As catastrophic bushfires continue to burn, people around the nation are rallying to help those affected.
Since the fires started in September, 25 lives have been lost, more than 1700 homes destroyed, and thousands of people and pets displaced.
Many people have taken to Twitter to express grief and anger, and while it’s easy to feel overwhelmed by the tragedy, writer Erin Riley saw a way to harness the power of the internet for good.
On New Year’s Eve she co-founded Find A Bed – a simple yet effective website that helps match those affected by bushfires with members of the public offering accommodation, somewhere for pets to stay, or simply a place to recharge.
Within a week of its launch, Find A Bed had accrued 7000 listings and housed around 100 people.
“Everything from long-term accommodation for people who have lost their homes to people just needing a shower,” Ms Riley said.
It’s just been remarkable.”
The idea for Find A Bed came after Ms Riley witnessed the devastation wrought by the Green Wattle Creek fire near her home south-west of Sydney.
“We haven’t been directly affected but a lot of our community was,” she said.
Ms Riley turned to Twitter to offer some spare paddock space on her property to anyone trying to find refuge for their animals.
“The response was overwhelming. There were people retweeting it saying ‘We’ve got places as well’,” she said.
It’s going to take more than a bit of rain to get through this. We’ll be here as long as needed. If you’ve got a place to offer, or you need a place to stay, let us help: https://t.co/mOESa0drp3 #NSWFires #VicFires #AustraliaBurns pic.twitter.com/YnRfCMjm0s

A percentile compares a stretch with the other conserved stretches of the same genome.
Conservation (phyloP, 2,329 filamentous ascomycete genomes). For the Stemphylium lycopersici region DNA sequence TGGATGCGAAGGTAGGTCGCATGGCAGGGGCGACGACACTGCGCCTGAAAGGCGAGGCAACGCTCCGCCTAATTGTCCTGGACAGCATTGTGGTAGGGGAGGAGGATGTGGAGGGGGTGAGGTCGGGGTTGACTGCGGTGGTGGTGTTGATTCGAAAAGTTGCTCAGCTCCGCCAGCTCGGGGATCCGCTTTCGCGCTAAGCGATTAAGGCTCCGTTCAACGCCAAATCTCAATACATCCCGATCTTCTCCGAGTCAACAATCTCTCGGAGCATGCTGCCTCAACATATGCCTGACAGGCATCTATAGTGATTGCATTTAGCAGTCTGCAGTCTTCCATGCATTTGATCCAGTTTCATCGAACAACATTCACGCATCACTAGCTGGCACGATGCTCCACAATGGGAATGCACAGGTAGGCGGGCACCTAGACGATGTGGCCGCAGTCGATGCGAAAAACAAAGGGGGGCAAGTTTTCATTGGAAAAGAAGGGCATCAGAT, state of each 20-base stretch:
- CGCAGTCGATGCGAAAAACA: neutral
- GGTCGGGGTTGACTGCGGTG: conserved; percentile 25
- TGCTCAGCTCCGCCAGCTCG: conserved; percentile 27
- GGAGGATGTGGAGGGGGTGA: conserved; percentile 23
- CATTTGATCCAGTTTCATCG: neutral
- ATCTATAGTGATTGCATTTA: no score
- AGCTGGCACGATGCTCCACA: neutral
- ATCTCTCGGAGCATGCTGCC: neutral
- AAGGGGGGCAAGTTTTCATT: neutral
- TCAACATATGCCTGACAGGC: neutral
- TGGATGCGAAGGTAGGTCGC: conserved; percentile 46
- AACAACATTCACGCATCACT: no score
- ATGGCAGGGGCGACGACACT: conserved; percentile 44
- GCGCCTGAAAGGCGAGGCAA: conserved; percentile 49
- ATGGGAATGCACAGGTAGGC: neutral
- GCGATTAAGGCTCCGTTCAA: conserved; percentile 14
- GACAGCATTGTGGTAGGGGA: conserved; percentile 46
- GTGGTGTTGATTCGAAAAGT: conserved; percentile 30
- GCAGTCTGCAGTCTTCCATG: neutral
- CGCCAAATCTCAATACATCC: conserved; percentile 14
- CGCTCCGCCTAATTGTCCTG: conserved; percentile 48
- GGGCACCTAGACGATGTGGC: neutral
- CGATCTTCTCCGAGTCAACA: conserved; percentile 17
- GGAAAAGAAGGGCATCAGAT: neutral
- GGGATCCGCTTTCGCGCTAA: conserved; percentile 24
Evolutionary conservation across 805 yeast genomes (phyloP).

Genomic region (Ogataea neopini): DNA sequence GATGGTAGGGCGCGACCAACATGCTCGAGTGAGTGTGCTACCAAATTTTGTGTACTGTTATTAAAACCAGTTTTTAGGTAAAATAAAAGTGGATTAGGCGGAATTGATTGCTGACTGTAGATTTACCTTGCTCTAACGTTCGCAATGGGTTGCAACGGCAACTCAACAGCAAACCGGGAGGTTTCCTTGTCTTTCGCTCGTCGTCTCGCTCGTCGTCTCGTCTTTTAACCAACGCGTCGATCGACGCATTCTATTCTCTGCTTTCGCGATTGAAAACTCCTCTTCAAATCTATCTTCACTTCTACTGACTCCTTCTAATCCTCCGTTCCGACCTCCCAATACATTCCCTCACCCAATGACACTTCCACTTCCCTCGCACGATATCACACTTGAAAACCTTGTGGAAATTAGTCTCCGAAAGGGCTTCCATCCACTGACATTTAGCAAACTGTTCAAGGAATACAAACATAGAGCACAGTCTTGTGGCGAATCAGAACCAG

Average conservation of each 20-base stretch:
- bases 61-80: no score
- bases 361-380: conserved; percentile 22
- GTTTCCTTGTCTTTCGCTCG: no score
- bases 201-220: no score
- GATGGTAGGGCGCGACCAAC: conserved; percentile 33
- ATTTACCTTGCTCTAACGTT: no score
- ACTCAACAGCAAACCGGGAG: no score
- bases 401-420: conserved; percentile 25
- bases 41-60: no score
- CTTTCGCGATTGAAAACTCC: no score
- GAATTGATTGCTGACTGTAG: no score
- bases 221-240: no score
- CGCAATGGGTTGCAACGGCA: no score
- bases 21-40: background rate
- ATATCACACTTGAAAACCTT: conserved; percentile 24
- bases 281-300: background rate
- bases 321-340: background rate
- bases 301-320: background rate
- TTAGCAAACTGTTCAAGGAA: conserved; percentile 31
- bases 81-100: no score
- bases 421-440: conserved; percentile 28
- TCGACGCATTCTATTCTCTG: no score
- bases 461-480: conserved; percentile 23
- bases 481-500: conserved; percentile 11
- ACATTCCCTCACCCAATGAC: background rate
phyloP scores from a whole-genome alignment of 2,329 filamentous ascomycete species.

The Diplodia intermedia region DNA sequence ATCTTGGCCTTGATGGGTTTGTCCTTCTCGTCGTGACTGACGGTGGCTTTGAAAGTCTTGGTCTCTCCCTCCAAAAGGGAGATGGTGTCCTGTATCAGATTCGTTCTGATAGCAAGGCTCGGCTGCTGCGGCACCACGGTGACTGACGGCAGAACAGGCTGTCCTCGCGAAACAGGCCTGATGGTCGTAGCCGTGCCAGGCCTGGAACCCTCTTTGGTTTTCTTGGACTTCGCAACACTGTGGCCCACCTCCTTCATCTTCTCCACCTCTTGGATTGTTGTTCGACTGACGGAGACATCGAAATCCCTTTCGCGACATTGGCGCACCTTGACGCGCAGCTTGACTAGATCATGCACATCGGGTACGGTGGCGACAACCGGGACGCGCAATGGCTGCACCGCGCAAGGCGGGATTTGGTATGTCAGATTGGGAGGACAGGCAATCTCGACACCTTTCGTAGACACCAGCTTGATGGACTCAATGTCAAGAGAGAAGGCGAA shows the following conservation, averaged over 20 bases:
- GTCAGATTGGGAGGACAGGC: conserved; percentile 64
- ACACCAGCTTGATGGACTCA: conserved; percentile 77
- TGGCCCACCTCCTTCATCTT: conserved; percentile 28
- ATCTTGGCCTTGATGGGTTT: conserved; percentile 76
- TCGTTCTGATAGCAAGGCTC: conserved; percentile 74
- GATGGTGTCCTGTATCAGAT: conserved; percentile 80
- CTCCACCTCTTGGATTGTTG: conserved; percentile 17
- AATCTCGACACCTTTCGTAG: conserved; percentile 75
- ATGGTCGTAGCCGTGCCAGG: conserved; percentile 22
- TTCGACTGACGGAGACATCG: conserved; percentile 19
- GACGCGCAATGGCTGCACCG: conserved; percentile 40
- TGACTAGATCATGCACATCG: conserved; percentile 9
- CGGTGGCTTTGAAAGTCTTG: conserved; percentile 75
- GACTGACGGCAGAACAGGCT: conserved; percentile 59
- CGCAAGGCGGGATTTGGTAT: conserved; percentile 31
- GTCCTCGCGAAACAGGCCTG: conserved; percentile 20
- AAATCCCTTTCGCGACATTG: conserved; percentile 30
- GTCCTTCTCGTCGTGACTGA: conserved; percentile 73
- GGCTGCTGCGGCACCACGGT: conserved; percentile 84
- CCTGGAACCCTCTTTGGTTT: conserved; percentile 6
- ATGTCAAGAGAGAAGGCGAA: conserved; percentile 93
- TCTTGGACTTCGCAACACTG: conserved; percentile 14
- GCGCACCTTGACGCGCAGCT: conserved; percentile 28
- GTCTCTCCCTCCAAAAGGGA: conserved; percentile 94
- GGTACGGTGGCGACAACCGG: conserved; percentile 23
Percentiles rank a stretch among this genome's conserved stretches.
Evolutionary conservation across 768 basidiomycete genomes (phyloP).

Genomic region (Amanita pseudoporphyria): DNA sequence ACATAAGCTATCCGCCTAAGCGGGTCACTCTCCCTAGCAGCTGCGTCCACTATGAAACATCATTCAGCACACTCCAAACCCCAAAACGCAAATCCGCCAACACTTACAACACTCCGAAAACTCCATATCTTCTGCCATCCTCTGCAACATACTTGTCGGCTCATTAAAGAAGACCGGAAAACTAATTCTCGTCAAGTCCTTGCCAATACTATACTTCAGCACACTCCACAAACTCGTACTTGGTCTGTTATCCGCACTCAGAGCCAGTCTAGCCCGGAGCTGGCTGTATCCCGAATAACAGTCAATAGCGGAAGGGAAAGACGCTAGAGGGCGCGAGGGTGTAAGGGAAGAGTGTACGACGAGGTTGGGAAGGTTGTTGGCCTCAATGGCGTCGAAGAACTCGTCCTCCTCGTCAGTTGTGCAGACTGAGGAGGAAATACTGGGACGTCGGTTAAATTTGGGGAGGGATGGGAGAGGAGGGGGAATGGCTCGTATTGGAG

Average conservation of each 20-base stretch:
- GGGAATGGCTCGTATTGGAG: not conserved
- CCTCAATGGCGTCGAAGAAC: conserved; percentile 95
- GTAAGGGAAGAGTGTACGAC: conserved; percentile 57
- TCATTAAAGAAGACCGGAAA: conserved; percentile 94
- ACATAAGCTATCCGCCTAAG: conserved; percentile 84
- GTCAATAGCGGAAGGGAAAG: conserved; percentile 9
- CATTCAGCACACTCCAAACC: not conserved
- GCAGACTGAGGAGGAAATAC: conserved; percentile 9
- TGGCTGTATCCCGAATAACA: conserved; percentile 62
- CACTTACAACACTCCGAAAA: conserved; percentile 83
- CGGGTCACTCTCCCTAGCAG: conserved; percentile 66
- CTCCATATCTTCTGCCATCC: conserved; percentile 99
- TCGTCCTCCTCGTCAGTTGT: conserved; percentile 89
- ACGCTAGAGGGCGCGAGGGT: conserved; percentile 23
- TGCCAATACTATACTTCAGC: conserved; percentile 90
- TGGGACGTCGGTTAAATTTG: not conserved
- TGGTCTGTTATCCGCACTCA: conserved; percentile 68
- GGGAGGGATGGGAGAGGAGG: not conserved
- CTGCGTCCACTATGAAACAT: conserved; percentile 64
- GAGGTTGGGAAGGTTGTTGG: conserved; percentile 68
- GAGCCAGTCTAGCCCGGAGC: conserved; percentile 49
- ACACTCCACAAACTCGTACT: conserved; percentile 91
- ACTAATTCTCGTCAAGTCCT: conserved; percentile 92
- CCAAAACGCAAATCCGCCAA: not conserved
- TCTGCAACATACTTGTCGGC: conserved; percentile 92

— Find A Bed (@findabedAU) January 7, 2020
Find A Bed “cost nothing to get up and running”, but donors have since chipped in to help purchase a URL and set up a phone line.
Around 40 volunteers are now fielding online enquiries and phone calls, helping to match bushfire victims with registered hosts that best accommodate their needs.
A number of factors can make it difficult for bushfire victims to find accommodation, Ms Riley said.
“A lot of people with pets can’t go to a hotel, there are people who can’t afford the available options, and those with specific needs,” she said.
We ask about pets, and if people need an accessible home.”
One of the site’s success stories is that of a bushfire victim whose home was destroyed and who was struggling to find nearby accommodation.
“One of our hosts had offered their holiday house in the next suburb – which was fortunately still standing – and has offered it long term. That was just remarkably generous,” Ms Riley said.
For those feeling unsure about how to respond to the bushfires, Ms Riley believes “the best thing you can do is look for a need that no one else has met and respond”.
Find a thing you can do and meet a need that’s there,” she said.
“It might not be the most exciting or glamorous thing. Sometimes it’s just listening to someone and having a cup of tea.”
People are “yearning for a community at the moment and looking to feel connected”, Ms Riley said.
The more people that can build a sense of community the better.”
Members of the public with accommodation to offer can register at findabed.info or call (02) 7202 6588
Need a place to stay because of the #AustralianFires? Don’t have anywhere to keep your pet? Have a bed to offer? Let us know and we’ll do our best to connect you with someone that could use your help, or help you out. #NSWFires #VicFires #SouthCoastFires pic.twitter.com/Ru3PbXJ8wD
— Find A Bed (@findabedAU) January 3, 2020